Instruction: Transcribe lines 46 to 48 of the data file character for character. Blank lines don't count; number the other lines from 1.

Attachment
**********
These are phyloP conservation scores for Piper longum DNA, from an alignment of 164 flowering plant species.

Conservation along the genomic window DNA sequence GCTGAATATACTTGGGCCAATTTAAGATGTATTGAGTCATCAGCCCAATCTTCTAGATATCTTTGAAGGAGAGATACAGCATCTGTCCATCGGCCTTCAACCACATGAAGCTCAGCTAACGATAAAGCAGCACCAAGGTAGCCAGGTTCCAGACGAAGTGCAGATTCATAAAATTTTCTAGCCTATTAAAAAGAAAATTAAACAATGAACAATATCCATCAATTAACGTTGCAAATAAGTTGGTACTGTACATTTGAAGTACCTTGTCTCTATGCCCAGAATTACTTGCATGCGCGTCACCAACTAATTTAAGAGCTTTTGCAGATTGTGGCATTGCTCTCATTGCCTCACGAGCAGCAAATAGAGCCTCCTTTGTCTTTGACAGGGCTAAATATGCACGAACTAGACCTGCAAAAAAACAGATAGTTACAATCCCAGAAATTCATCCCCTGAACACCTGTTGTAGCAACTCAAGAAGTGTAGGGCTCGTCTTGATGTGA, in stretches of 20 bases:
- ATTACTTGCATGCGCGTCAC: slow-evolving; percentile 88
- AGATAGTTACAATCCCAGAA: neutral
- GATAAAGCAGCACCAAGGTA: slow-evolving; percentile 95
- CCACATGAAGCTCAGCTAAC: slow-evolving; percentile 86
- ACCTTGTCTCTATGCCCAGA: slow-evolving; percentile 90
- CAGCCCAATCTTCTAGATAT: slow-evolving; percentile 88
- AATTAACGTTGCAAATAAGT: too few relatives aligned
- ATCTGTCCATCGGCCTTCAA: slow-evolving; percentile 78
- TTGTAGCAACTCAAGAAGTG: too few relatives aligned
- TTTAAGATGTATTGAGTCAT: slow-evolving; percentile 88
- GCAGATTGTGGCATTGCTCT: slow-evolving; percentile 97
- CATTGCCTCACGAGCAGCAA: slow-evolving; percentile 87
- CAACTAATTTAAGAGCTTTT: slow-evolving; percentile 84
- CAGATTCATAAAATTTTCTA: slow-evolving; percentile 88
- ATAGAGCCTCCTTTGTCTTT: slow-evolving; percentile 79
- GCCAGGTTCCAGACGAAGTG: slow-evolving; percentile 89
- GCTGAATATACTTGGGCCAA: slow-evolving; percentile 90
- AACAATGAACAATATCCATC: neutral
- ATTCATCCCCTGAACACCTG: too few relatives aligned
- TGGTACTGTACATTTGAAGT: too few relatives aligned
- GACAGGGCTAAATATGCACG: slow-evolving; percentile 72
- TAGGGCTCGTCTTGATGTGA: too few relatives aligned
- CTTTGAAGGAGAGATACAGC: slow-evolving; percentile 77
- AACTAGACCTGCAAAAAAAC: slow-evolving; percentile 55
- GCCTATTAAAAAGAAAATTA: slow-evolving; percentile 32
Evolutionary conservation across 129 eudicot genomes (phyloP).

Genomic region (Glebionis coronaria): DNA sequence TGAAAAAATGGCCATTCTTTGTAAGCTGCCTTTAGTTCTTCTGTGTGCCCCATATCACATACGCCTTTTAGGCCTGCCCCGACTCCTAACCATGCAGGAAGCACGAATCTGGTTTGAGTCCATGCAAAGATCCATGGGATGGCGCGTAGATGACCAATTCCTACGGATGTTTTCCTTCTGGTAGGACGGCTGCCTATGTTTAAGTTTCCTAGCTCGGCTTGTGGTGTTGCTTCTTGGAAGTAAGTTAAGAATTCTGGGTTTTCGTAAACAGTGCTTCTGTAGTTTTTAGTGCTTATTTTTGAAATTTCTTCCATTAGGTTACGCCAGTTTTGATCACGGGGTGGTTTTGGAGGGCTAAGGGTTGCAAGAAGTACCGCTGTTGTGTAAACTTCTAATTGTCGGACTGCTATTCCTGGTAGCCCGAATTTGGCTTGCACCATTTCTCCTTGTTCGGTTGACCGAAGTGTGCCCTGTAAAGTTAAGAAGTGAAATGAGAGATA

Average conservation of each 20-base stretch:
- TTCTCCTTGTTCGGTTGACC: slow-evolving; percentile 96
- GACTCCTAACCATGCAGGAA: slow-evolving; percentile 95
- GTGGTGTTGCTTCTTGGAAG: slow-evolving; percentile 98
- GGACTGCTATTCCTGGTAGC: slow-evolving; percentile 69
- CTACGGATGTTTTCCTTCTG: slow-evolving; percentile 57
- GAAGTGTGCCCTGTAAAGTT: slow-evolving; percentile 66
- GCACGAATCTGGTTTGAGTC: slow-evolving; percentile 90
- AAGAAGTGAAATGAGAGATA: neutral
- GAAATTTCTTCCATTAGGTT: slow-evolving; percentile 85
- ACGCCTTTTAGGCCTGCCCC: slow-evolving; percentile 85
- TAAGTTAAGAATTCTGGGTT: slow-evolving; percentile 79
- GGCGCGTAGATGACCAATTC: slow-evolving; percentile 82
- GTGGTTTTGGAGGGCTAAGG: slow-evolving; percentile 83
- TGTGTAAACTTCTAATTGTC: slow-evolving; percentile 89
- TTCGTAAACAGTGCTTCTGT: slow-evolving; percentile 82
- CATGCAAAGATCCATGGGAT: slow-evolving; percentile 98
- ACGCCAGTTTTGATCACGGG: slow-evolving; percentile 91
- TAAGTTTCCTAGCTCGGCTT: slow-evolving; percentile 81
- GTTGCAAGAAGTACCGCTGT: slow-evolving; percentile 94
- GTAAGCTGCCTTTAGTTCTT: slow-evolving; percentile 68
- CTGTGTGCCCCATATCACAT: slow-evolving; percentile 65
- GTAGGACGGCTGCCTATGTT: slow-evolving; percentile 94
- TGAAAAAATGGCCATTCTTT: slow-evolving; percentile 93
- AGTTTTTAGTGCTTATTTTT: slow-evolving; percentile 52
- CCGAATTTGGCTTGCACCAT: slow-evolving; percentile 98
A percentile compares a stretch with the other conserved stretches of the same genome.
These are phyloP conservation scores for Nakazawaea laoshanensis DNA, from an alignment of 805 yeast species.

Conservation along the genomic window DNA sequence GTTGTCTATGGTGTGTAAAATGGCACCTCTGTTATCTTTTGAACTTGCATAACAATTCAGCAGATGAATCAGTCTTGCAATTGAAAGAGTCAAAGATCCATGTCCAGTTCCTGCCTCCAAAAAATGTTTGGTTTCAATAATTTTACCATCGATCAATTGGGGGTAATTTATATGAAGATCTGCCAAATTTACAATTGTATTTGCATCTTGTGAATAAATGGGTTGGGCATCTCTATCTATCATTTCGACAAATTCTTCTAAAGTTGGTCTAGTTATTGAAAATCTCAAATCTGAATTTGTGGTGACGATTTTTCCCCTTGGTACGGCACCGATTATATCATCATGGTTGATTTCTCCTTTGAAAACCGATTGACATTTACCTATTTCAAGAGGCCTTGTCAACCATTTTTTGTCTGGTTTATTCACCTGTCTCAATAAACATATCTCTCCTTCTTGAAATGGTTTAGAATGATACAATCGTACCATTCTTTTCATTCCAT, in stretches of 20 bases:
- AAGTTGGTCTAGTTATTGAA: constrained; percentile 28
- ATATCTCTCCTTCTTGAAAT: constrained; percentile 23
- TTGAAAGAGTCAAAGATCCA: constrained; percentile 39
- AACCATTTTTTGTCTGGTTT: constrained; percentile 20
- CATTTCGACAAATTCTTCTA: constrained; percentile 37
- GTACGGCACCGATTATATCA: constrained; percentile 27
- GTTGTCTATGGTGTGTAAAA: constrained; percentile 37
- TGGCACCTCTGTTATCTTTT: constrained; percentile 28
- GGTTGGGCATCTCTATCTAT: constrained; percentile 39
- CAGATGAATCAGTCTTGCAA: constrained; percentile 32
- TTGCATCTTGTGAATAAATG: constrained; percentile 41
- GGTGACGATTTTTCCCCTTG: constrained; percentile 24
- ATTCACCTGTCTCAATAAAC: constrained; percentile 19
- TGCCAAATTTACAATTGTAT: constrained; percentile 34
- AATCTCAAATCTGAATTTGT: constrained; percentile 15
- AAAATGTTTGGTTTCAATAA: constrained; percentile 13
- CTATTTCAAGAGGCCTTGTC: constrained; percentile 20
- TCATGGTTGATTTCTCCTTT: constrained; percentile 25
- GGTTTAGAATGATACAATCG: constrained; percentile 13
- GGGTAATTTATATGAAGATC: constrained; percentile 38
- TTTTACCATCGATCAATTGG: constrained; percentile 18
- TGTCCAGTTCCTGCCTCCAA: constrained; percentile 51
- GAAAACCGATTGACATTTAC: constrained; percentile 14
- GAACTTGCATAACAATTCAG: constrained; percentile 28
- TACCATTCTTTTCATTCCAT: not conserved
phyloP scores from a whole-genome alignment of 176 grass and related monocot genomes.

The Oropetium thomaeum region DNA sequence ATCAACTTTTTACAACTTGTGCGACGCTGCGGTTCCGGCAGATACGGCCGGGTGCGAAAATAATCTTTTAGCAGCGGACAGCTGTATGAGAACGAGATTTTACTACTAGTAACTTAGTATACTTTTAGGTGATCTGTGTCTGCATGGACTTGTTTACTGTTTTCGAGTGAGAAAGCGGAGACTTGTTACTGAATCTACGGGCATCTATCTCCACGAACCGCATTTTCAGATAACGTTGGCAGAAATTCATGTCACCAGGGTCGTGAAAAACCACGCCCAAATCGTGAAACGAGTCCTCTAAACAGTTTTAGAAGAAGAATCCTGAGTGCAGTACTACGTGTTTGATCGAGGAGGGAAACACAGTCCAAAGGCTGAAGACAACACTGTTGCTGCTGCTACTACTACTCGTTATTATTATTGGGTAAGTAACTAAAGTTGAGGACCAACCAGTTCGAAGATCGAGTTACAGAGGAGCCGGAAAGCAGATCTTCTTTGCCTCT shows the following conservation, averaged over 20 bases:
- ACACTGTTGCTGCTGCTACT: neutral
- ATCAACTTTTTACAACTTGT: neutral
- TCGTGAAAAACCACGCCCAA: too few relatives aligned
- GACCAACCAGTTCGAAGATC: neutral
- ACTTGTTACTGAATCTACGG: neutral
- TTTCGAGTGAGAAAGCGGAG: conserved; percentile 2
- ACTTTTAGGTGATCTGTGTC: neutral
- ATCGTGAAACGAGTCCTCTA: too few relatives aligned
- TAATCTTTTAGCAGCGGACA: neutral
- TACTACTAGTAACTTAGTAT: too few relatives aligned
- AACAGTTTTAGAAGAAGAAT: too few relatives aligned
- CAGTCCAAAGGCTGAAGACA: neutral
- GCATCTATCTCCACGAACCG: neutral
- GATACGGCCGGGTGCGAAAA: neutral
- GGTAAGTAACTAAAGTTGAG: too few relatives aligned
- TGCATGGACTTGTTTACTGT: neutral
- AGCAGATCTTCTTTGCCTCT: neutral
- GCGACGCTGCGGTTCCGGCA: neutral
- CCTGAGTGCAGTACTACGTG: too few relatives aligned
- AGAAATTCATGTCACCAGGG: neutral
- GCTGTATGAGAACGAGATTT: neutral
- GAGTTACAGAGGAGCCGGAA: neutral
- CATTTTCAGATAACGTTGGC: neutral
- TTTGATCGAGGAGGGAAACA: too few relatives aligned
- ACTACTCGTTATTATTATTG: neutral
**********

- CATGCAAAGATCCATGGGAT: slow-evolving; percentile 98
- ACGCCAGTTTTGATCACGGG: slow-evolving; percentile 91
- TAAGTTTCCTAGCTCGGCTT: slow-evolving; percentile 81